Home CPSC 220

Vigenère Cipher

Due: October 19

Objective

To use strings and ASCII characters in Java and continue practicing programming.

Task

For this assignment, you will write a program to encode and decode messages using the Vigenère cipher.

The Vigenère cipher is a simple method for producing secret codes. It is based on taking a message, and a key, and rotating each letter of the message by each letter of the key. This is done by adding the values according to the ASCII table. If the key is shorter than the message (which is typical), then the key is rotated around. For example, if the message is "hello", and the key is "abc":


  h (104) e (101) l (108) l (108) o (111)
+ a  (97) b  (98) c  (99) a  (97) b  (98)
----------------------------------------
     201     199     207     205    209

We have added the ASCII values of the key into the ASCII values of the message. Now, however, the values we get are not valid ASCII codes for normal characters.

For our purposes, "printable characters" are those from '!' (ASCII code 33) to '~' (ASCII code 126). Because these values are greater than the upper limit of 126, we need to subtract the range of possible values from it. This value is 126 - 33 = 93:


     201     199     207     205     209
-     93      93      93      93      93
----------------------------------------
  l (108) j (106) r (114) p (112) t (116)

So the encoded message is "ljrpt".

To decode it, we'd do the reverse, and subtract each letter of the key from the encoded message:


  l (108) j (106) r (114) p (112) t (116)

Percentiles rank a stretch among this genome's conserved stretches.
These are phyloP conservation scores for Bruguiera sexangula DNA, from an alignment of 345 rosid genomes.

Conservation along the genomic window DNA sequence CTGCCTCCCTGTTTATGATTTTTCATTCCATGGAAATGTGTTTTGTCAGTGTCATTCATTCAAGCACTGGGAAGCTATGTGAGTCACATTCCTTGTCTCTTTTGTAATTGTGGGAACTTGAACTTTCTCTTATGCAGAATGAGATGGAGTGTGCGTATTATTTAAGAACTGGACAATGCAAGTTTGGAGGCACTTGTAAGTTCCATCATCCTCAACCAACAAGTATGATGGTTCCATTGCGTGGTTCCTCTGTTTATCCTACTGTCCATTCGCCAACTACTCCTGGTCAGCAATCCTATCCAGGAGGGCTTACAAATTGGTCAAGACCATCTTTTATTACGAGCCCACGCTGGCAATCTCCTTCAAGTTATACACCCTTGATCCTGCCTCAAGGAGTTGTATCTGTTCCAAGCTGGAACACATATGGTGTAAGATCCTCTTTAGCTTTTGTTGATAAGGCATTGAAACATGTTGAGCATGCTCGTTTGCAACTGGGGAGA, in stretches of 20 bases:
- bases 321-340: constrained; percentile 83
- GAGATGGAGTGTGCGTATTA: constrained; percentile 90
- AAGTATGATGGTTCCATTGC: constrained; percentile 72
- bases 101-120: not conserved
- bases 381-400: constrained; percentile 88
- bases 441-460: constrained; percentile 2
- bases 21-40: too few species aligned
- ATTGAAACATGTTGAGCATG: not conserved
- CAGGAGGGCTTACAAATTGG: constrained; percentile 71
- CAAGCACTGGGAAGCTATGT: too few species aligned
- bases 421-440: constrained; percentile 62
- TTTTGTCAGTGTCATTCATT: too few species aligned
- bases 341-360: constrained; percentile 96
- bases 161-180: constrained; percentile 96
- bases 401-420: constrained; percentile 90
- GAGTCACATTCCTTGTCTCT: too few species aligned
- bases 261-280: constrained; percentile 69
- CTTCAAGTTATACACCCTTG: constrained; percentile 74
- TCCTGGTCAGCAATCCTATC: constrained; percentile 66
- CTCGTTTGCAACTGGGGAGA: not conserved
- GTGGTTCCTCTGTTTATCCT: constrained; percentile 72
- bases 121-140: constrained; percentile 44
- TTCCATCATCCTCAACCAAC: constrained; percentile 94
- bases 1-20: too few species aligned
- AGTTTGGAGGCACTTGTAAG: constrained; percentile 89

- a  (97) b  (98) c  (99) a  (97) b  (98)
-----------------------------------------
      11       8      15      15      18

Now we have to wrap these values into the range of printable characters, by adding 93 to the values until they are in the range of 33 to 126:


Then wrap until greater than or equal to ! (33)
Again, do this by adding the range (93).

      11       8      15      15      18
+     93      93      93      93      93
----------------------------------------
  h (104) e (101) l (108) l (108) o (111)

Hence we get our original message "hello" back out!

Only by encoding and decoding using the same key can we recover the message. This cipher would let you communicate without most people being able to know what the message is (but it would be easy for a professional to break).

You should write a program that will ask the user whether they want to do an encode or decode operation. Then it should ask the user what file their message is in, and then ask the user for the key.

It should then compute the new message (by either encoding or decoding, based on the user's choice). The program should then, ask the user for an output file name and print the new message to that file.

If the original message has spaces in it (ASCII code 32), they should be not be changed in the encoded/decoded message, but should remain as spaces!


Details


General Requirements


Example Files

Plain TextCipher TextKey
plain1.txtcipher1.txtannie
plain2.txtcipher2.txteagle

Submitting

To submit your program, email the code to ifinlay@umw.edu.

Copyright © 2018 Ian Finlayson | Licensed under a Creative Commons Attribution 4.0 International License.